I waded into cold water on a winter’s day many years ago when most sane people were sitting next to a roaring fireplace. Bennett Spring Trout Park was deserted that day except for Dr. Andrew Cline and I, a rare occurrence.

Dry flies disappeared in Bennett’s swirling mix of cold water and colder air creating a fog-like mist, so we used wet flies with floats. An occasional quick dip in the water cleaned ice out of rod guides, but our rods had to frequently be submerged as ice reformed. Very little wind mixed with 19-degree air temperature reached Missouri’s most popular trout park where thousands of rainbow and brown trout prowled for food morsels in crystal-clear water.

We purposely used barbless hooks to avoid injuring the trout. Catch and release is the law on Bennett Spring after Oct. 1 and until March 1 when fishermen celebrate a new season, shoulder to shoulder and without me. But this day the place was ours.

I cautiously waded over the slick submerged rocks, finally making it to the famous concrete bridge, close to a deep drop-off. My fly rod, a six weight had been pre-rigged on the bank. I started stripping fly line while observing about a thousand trout in the clear water. A couple swam by my wader boots as line slipped back and forth through the air until enough fed out to make a desirable presentation.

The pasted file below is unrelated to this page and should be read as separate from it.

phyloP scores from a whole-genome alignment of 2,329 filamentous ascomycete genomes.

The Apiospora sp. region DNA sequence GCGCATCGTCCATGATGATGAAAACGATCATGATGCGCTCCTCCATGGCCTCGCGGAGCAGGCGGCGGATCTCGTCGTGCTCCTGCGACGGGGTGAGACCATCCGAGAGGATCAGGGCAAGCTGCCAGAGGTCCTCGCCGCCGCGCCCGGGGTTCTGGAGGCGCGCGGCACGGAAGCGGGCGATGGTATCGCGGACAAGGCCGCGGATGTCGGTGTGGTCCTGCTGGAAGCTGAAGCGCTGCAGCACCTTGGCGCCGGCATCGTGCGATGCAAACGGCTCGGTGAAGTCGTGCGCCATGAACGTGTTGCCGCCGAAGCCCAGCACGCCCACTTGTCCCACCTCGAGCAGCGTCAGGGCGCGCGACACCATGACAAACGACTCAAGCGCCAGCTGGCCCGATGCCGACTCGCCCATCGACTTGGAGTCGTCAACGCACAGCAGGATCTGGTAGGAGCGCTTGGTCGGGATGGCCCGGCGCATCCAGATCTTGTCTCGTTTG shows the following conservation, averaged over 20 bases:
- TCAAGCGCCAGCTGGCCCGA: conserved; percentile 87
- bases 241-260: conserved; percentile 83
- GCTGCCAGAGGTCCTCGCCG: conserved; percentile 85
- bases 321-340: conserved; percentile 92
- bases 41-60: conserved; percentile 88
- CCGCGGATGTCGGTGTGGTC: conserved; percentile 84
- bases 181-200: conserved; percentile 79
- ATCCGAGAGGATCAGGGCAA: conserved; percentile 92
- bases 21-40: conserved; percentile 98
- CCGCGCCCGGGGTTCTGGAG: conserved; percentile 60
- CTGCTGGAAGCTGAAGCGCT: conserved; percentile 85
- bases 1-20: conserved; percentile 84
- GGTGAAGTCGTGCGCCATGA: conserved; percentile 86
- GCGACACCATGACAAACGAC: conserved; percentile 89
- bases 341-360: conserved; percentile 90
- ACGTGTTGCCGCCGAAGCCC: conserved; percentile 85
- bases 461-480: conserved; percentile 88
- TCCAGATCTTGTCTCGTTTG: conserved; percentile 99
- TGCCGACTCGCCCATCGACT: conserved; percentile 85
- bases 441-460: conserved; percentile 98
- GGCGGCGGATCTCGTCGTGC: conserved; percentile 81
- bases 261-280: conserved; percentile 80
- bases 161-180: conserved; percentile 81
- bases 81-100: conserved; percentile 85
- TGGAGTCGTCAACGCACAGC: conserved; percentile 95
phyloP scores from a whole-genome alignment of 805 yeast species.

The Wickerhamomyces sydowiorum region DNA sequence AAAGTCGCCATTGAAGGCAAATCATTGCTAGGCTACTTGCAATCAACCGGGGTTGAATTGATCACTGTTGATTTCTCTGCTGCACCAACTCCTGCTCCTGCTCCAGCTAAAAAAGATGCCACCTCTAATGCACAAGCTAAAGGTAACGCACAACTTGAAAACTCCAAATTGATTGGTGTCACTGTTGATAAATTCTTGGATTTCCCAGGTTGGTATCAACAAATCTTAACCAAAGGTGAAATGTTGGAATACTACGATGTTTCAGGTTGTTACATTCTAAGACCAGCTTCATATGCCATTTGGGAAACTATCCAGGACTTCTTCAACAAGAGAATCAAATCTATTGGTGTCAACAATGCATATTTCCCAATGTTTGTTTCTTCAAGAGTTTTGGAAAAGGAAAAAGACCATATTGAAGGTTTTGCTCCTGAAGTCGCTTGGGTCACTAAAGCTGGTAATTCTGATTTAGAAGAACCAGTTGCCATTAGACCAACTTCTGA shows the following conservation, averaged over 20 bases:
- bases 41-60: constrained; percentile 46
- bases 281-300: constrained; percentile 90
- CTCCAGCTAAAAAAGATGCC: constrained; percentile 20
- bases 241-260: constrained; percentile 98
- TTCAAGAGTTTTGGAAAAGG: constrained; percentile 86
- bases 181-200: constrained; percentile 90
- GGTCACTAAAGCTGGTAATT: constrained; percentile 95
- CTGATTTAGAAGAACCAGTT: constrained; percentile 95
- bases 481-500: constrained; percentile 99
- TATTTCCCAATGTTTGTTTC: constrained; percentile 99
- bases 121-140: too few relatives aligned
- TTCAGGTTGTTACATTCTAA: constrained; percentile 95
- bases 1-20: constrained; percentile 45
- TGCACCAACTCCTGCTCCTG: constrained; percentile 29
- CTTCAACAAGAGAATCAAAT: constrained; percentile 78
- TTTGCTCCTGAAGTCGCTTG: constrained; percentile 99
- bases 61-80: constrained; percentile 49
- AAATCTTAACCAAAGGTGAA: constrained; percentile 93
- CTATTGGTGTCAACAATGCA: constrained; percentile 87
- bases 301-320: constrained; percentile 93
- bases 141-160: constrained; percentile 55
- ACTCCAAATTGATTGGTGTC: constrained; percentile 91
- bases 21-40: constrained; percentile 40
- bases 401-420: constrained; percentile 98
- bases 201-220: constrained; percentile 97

My fly gently landed close to a big submerged rock. I focused on the spot where my size 18 poison Tung occasionally twitched in the current. I could place four of the tiny flies on my thumbnail, meaning in the water it was invisible to human eyes, but the highly visible float bounced freely in the current. A slight twitch must have made my fly more enticing as the float moved slightly sideways, sign that a trout took the bait. I raised my rod to set the hook – nothing!

That rainbow trout attacked my fly quicker than any human mind could register and I missed the hook set. Another trout struck – same result. The trout were just too fast that cold morning. I slipped more line out to a different spot, making sure my line was tight in the fast-moving water and waited. The next strike cropped up quick as a flash of lightning, but this time my barbless hook drove into flesh.

My six weight fly rod took a deep bend as this rainbow trout dove for the safety of rocks. I clearly had hooked a good fish that was maybe over four pounds. I mentally surmised it while picking up the line whenever possible. Finally, the trout was close, and I looked down to see what might have been a pound fish that fought like a lunker in the strong current. The darned fish would not give up.

The little trout used up his allotted energy minutes later. I admired it in my net, with vivid colors of pink and salmon that rivaled most fish species for beauty. I released the fighter and was splashed with cold water by a departing tail flip.

Dr. Cline soon connected with a fine rainbow trout. The beautiful fish barely touched net before being released to swim away and sulk on the bottom.

I moved to a calm pool out of the current and switched to a dry fly, a Royal Coachman with enticing red, black and white feathers that disappeared after my first light twitch. The fight lasted a few minutes before the rainbow slid into my waiting net for an easy release.